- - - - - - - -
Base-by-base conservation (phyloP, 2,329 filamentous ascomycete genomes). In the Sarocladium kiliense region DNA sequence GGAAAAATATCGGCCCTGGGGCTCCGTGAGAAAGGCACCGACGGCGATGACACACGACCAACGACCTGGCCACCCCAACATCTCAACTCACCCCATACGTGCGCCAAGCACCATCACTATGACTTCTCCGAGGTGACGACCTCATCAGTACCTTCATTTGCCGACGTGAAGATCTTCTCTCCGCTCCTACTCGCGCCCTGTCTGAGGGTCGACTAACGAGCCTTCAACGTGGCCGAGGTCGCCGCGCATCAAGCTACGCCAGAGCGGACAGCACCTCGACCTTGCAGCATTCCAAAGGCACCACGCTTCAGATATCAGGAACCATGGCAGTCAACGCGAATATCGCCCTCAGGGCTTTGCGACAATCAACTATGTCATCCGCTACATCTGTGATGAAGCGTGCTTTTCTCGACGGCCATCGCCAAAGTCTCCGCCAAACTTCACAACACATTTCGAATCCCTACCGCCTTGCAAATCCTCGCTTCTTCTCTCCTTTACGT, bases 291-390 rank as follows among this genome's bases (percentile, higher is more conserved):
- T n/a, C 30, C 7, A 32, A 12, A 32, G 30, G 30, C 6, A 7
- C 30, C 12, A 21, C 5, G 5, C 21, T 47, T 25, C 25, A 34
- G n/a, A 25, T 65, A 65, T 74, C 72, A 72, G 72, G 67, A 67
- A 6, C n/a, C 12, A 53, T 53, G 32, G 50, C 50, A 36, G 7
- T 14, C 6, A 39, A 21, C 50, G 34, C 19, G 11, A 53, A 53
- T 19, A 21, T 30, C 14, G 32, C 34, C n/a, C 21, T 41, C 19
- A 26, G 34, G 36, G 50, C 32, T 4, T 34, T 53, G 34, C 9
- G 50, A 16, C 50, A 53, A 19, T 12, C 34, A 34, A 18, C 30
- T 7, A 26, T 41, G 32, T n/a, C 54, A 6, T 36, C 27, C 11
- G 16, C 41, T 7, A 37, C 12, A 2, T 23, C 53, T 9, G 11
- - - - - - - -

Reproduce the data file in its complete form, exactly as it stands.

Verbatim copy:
Base-by-base conservation (phyloP, 2,329 filamentous ascomycete genomes). In the Sarocladium kiliense region DNA sequence GGAAAAATATCGGCCCTGGGGCTCCGTGAGAAAGGCACCGACGGCGATGACACACGACCAACGACCTGGCCACCCCAACATCTCAACTCACCCCATACGTGCGCCAAGCACCATCACTATGACTTCTCCGAGGTGACGACCTCATCAGTACCTTCATTTGCCGACGTGAAGATCTTCTCTCCGCTCCTACTCGCGCCCTGTCTGAGGGTCGACTAACGAGCCTTCAACGTGGCCGAGGTCGCCGCGCATCAAGCTACGCCAGAGCGGACAGCACCTCGACCTTGCAGCATTCCAAAGGCACCACGCTTCAGATATCAGGAACCATGGCAGTCAACGCGAATATCGCCCTCAGGGCTTTGCGACAATCAACTATGTCATCCGCTACATCTGTGATGAAGCGTGCTTTTCTCGACGGCCATCGCCAAAGTCTCCGCCAAACTTCACAACACATTTCGAATCCCTACCGCCTTGCAAATCCTCGCTTCTTCTCTCCTTTACGT, bases 291-390 rank as follows among this genome's bases (percentile, higher is more conserved):
- T n/a, C 30, C 7, A 32, A 12, A 32, G 30, G 30, C 6, A 7
- C 30, C 12, A 21, C 5, G 5, C 21, T 47, T 25, C 25, A 34
- G n/a, A 25, T 65, A 65, T 74, C 72, A 72, G 72, G 67, A 67
- A 6, C n/a, C 12, A 53, T 53, G 32, G 50, C 50, A 36, G 7
- T 14, C 6, A 39, A 21, C 50, G 34, C 19, G 11, A 53, A 53
- T 19, A 21, T 30, C 14, G 32, C 34, C n/a, C 21, T 41, C 19
- A 26, G 34, G 36, G 50, C 32, T 4, T 34, T 53, G 34, C 9
- G 50, A 16, C 50, A 53, A 19, T 12, C 34, A 34, A 18, C 30
- T 7, A 26, T 41, G 32, T n/a, C 54, A 6, T 36, C 27, C 11
- G 16, C 41, T 7, A 37, C 12, A 2, T 23, C 53, T 9, G 11